As Casella Waste Systems nears the end of its landfill in Bethlehem that is projected to reach capacity and close in about 2025, the company is evaluating property in Dalton for a new landfill there, on land abutting Forest Lake State Park.

Casella experienced a setback on Wednesday, however, when the Dalton Planning Board denied a lot line adjustment to create a 300-acre lot with no abutters.

Planners concluded the request is essentially seeking a subdivision as defined under state law.

Unlike typical planning board meetings in Dalton, Wednesday’s proceeding drew dozens of residents from both Dalton and Whitefield.

“It was an incredible turnout,” said Rep. Troy Merner, R-Lancaster, on Friday, whose district includes Dalton and Whitefield.

The planners decided not to hear the application when it was stated that three lots would be created, equating to a subdivision, he said.

Merner said the meeting got contentious, who attended after being contacted by some of his constituents who had concerns about a possible landfill being built in the area.

Because the land borders Forest Lake State Park, representatives from the New Hampshire Division of State Parks also attended, said Merner, who was the only state representative and public official in attendance.

Representing Casella were Kevin Roy, district manager for North Country Environmental Services, Casella’s New Hampshire subsidiary, and Casella engineer John Gay.

“I said if you do this lot line adjustment, you are only looking at 50 feet to Forest Lake,” said Merner.

The plan discussed Wednesday entails Casella owning the 300 acres and current property owner Douglas Ingerson Jr. owning all of his land around it, which would make him the only abutter to Casella, he said.

“Yet there is only a 50-foot buffer from the state park,” he said. “I said I’m here because there are a lot of concerns from people from Forest Lake and people from the town of Whitefield. You just move these lines and there is no going back. “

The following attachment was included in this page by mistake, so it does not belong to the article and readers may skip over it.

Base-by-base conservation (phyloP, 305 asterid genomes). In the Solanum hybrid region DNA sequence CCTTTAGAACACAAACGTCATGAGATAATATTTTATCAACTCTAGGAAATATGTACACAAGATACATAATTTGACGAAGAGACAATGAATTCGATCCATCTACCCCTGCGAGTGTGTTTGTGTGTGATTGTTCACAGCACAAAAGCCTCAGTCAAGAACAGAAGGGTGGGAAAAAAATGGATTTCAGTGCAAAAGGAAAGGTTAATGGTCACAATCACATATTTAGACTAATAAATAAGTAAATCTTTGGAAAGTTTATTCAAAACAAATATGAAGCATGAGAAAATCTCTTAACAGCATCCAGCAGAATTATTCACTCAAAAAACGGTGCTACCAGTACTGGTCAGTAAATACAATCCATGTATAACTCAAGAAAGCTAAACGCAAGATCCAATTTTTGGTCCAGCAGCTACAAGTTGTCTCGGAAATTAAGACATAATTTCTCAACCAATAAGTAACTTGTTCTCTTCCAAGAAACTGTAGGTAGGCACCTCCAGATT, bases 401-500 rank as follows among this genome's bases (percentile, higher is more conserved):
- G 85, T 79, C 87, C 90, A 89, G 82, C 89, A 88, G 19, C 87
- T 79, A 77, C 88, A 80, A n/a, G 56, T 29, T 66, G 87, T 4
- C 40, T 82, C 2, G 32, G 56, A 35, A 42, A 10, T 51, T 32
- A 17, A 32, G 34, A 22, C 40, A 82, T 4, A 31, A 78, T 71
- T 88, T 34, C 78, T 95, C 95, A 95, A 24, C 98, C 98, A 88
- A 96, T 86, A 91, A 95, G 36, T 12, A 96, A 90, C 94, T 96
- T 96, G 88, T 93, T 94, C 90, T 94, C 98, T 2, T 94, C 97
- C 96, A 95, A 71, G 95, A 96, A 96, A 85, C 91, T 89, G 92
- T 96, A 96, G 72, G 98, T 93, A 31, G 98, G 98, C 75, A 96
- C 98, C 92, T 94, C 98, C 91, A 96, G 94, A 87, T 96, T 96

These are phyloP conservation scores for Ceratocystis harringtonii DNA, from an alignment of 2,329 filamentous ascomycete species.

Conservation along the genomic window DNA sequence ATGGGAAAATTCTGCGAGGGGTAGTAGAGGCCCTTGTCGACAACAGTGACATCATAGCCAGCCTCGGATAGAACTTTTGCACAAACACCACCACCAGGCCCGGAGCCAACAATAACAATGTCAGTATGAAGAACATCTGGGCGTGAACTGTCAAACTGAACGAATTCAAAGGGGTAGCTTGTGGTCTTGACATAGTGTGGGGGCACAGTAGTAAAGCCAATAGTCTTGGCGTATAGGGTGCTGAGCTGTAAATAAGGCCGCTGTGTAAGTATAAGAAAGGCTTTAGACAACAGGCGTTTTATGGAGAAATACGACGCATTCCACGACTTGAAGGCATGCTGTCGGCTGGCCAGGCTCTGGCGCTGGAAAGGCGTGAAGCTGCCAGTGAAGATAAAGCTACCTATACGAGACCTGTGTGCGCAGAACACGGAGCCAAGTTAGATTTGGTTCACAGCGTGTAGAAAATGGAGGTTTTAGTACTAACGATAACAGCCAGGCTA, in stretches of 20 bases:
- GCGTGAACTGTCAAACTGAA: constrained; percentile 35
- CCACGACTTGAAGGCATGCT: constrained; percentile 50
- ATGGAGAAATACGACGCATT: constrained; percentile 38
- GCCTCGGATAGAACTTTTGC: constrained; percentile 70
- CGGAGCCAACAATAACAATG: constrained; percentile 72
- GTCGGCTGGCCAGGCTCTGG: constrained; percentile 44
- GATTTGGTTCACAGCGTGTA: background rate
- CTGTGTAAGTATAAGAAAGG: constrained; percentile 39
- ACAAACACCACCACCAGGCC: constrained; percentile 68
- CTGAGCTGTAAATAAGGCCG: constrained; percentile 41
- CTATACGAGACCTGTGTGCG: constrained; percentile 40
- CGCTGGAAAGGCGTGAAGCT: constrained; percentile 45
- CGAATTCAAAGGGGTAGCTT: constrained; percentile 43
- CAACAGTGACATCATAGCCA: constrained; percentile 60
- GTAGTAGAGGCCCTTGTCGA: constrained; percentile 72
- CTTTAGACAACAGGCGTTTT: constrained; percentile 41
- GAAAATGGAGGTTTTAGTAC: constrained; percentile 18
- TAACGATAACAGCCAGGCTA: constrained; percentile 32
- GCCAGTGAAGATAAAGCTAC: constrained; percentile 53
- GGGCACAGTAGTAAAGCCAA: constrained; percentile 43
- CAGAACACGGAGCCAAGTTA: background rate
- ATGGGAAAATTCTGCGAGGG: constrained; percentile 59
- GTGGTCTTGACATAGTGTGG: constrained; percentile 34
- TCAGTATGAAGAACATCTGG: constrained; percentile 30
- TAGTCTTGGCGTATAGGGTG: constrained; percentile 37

Casella’s plan is one that would constitute a regional impact, said Merner, who said he voiced concerns about truck traffic.

In speaking with Gay, Merner said a landfill in Dalton would be serviced by some 90 trucks a day going up Route 3 to Route 116 in Whitefield, then down into Bethlehem and right onto Douglas Drive, at the entrance to Ingerson’s other business, Chick’s Sand and Gravel, off of Route 116 and near the Littleton town line.

“It takes seven years on average to get federal and state paperwork,” said Merner. “Basically, they have an application to expand in Bethlehem. They run out of space in 2025, and if they get this ball rolling, they can get it in place by 2025 and keep trash coming to the same general area.”

In speaking with the representatives from Casella, the most that would be used out of the 300-acre swath would be about 100 acres, he said.

Unlike Bethlehem, where voters in 2017 and 2018 rejected a Casella proposal to amend the Bethlehem zoning ordinance to add another 100 acres to the town’s current 61-acre landfill district, the town of Dalton has no zoning ordinance.

In January, Casella and Ingerson, under Ingerson’s business name, J.W. Chipping, entered into an option to purchase a total of nearly 1,900 acres of Ingerson-owned land that includes almost 1,500 acres in Dalton, 331 acres in Bethlehem, and 70 acres in Littleton.

On Friday, Roy, Gay, Casella spokesman Joe Fusco, and Casella CEO John Casella were contacted via email and given the opportunity to discuss their plan for Dalton.

They did not respond by press time to questions asking how Casella will now be proceeding in Dalton after the lot line adjustment was denied, if the company will address concerns by abutters and area residents about a landfill near Forest Lake, and if another expansion proposal will be put before Bethlehem voters in the next few years.

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